News Column

Newsom Calls for Review of Mortgage Industry, Federal Agencies

Sept. 10, 2012

Joe Nelson

Calif. Lt. Gov. Gavin Newsom is asking the U.S. Attorney General's Office to review the actions of some members of the mortgage industry and federal agencies who Newsom claims are trying to thwart a proposal to have local governments in areas hardest hit by the subprime mortgage crisis use eminent domain to purchase underwater mortgages held in private label securitizations.

In a news release today, Newsom said members of the financial sector are threatening to redline communities in California considering the proposal by San Francisco-based Mortgage Resolution Partners.

"I am most disturbed by the threats leveled by the mortgage industry and some in the federal government who have coercively urged local governments to reject consideration of any proposal that would exercise the powers constitutionally granted local governments to use eminent domain to help stern the intractable mortgage crisis in America," Newsom said in a letter addressed to U.S. Attorney General Eric Holder and Acting Assistant Attorney General Joseph Wayland.

San Bernardino County is furthest along in discussions with the investment and has formed a joint powers authority, or JPA, with the cities of Fontana and Ontario to consider the propsoal and any others offering a potential solution to the county's housing crisis. The next meeting of the JPA will be held on Oct. 25.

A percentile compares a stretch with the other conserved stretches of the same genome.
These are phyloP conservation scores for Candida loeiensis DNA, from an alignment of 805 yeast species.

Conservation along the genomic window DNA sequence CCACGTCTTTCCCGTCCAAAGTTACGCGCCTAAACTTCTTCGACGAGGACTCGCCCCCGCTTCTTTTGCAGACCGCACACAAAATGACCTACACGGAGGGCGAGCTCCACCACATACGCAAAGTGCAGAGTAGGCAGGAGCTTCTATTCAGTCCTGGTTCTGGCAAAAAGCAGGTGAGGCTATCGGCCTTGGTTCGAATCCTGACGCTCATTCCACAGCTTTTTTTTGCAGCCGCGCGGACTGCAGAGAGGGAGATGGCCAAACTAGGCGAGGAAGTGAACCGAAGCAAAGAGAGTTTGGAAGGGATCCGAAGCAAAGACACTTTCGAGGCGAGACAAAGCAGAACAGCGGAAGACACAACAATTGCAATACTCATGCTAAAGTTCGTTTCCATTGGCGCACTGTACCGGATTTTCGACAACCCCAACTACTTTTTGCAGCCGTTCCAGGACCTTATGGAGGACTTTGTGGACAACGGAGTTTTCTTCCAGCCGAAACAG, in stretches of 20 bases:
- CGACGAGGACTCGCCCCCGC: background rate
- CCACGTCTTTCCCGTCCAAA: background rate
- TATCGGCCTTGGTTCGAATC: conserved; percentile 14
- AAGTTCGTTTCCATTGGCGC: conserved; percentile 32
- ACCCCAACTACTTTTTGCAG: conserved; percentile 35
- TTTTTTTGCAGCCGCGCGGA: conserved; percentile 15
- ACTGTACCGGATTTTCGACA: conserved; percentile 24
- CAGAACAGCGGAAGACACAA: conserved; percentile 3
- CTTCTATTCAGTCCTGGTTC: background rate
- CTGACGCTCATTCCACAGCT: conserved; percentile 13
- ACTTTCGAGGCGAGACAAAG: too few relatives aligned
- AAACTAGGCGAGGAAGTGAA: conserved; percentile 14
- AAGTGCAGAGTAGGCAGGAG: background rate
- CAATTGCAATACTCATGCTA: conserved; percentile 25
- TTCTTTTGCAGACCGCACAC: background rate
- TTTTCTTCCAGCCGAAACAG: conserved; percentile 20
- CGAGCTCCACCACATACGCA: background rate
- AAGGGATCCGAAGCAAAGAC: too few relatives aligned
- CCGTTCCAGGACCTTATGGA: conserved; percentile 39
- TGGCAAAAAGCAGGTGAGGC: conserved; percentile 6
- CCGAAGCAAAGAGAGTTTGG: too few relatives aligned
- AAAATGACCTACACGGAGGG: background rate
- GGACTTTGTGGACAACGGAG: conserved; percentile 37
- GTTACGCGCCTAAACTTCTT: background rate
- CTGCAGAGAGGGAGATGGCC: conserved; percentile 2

Mortgage Resolution Partners is proposing to have local government use eminent domain to acquire underwater mortgages held in

private label mortgage securitizations -- loans that are held in trusts but bundled and sold in bulk to private investors. Mortgage Resolution Partners would recruit investors to fund the eminent domain process and the county, once securing the loan notes, would modify the loans to current market value for homeowners.

Roughly 150,000 homeowners in the county own more on their homes than what they are currently valued at.

The proposal has received fierce opposition from the Federal Housing Finance Agency, the conservator for Fannie Mae and Freddie Mac, the Securities Industry and Financial Markets Association and 25 other trade organizations representing the real estate and lending community.



Source: (c)2012 the San Bernardino County Sun (San Bernardino, Calif.) Distributed by MCT Information Services


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